When you think of major peach growing regions, you probably think of the southern United States, specifically Georgia, South Carolina and Texas. You probably don’t think of the Niagara Falls region — after all, Canada’s climate isn’t all that similar to most peach producing areas.
Yet there is a small (but growing) contingent of farms in the Niagara region that have added peaches to their orchards; enough so that every August, Niagara-on-the-Lake hosts a popular Peach Festival to celebrate the sweet and fuzzy fruit.
Food, Fun and Family
As you might expect, the star of the Peach Festival is the fruit itself. While you’ll be tempted to fill up on peach pie, peach cobbler and other peachy treats, there is much more to do than that during the two-day event.
Niagara-on-the-Lake’s Queen Street between King and Victoria Street is closed to cars during the festival, and visitors can explore booths featuring homemade peach specialties, crafts and art from local artisans, live music and games. The festival also honors the region’s history with historical displays and a fife and drum procession along Queen Street.
In the evening, Queen Street will turn into a night market, with local restaurants, shops and vendors setting up booths along the street. You can peruse the booths, try local food and wine and pick up a unique souvenir from your trip to Niagara Falls.
The fun continues on the second day of the festival, when it moves to the grounds of the St. Vincent de Paul Church on Picton Street. Family fun is the focus here, with face painting, games, crafts, clowns and more, along with a family-style picnic featuring hamburgers and hot dogs along with a wide array of peach dishes. Visitors can help judge a peach pie-baking contest, check out more local crafters and artists, and in the afternoon, head over to Niagara Falls Park for a free concert.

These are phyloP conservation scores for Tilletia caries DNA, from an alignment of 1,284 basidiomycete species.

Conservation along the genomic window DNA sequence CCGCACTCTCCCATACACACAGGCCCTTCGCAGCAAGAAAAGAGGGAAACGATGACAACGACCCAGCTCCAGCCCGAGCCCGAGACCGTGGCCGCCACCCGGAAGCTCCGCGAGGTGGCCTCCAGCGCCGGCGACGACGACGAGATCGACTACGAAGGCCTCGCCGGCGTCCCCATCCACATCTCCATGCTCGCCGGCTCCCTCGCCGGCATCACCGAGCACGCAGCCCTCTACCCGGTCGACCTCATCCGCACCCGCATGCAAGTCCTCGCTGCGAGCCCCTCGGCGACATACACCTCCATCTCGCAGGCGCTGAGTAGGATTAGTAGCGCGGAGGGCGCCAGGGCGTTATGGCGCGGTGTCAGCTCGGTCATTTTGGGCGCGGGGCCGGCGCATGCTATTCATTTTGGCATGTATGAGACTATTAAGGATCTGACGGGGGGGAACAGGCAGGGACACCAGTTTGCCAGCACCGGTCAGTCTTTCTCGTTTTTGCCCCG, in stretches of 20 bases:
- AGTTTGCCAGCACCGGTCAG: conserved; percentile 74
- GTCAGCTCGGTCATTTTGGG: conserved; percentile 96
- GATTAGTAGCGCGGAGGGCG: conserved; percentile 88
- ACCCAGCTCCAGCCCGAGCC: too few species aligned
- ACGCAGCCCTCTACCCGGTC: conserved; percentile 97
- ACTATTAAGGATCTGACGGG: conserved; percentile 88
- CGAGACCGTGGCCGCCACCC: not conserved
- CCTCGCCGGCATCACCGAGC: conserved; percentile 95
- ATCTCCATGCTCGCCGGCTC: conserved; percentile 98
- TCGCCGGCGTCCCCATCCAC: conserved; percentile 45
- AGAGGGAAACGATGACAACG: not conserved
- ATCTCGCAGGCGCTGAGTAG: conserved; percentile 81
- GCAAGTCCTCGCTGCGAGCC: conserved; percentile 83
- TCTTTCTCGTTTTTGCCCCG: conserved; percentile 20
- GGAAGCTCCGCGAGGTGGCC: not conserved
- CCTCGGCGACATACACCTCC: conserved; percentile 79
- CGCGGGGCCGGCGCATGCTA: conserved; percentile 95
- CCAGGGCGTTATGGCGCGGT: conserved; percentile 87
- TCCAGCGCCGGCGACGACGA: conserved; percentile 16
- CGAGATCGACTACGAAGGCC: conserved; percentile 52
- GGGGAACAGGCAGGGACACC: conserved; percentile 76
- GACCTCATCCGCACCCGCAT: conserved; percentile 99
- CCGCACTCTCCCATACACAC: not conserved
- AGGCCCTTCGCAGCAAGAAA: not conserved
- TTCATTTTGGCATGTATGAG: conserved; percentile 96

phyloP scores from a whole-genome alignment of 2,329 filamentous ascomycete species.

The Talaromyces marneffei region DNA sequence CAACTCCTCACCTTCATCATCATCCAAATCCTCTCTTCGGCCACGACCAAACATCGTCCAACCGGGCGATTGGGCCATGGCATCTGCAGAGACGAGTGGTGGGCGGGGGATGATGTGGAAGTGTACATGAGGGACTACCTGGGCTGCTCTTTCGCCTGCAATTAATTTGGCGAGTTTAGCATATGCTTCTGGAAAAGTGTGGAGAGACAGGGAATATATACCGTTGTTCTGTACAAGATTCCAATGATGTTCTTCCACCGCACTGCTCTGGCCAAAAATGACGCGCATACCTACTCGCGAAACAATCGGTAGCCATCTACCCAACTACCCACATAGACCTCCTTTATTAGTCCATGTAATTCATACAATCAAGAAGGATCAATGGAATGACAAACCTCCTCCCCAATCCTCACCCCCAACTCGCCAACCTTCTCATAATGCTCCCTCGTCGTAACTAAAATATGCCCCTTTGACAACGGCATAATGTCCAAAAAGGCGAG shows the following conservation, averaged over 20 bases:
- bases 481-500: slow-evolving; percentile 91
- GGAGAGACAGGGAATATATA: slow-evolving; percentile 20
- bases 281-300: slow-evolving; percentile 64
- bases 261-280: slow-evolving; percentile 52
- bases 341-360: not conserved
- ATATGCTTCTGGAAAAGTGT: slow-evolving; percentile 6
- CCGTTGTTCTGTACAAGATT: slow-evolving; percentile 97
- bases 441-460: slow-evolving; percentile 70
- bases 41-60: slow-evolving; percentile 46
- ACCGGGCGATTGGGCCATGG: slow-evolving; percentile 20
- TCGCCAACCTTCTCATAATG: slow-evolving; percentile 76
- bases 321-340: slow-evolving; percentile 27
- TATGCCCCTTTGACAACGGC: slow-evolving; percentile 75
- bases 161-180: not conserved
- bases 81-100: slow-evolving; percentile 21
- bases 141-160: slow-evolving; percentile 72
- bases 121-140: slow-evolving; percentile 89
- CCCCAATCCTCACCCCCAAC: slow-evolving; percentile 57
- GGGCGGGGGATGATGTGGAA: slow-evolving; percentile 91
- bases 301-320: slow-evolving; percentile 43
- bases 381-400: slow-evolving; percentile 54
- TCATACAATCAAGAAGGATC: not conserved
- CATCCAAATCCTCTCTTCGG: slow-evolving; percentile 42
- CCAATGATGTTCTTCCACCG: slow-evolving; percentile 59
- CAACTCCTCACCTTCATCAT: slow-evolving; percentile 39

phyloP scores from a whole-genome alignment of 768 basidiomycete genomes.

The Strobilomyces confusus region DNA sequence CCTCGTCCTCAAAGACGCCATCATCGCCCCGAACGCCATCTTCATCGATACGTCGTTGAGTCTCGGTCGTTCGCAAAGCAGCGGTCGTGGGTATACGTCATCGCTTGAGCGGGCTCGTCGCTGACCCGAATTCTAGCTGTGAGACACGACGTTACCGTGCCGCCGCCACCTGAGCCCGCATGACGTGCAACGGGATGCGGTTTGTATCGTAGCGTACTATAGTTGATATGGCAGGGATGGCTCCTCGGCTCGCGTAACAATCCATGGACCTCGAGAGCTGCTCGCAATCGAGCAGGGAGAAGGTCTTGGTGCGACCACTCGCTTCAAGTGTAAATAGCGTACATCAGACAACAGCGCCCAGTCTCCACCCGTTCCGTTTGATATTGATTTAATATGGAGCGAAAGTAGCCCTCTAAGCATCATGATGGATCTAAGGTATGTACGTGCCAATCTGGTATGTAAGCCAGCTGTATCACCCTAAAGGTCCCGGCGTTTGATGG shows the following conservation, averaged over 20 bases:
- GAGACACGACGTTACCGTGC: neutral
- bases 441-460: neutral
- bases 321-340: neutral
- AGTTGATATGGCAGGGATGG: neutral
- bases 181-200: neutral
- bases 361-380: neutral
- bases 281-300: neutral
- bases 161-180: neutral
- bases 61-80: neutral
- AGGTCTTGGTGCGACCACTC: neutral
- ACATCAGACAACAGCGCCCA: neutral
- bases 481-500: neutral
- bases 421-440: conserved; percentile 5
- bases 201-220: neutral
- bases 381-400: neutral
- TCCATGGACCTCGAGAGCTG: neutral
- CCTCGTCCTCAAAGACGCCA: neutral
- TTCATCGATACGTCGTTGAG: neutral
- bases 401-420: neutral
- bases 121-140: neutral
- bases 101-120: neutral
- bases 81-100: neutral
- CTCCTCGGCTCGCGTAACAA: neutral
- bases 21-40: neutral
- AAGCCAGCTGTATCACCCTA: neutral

Niagara-on-the-Lake is only about a 20-minute drive from Niagara Falls, a picturesque drive along the lake that passes by several fine wineries. If you decide to make the trip up for the Peach Festival, be aware that you may have to park some distance away from the main festival area and walk; however, there are plenty of public parking areas in town.
The festival itself is free, but you’ll want to bring plenty of cash to pick up the delicious treats and to shop the tents. Also, leave some time to explore the rest of this quaint town or possibly take in one of the productions of the works of George Bernard Shaw at one of the three theatres in town. The Shaw Festival, a nine-month celebration of the playwright’s works, will be in full swing at the time of the Peach Festival, meaning you can experience two of the best events that the Niagara Falls region has to offer in one memorable excursion.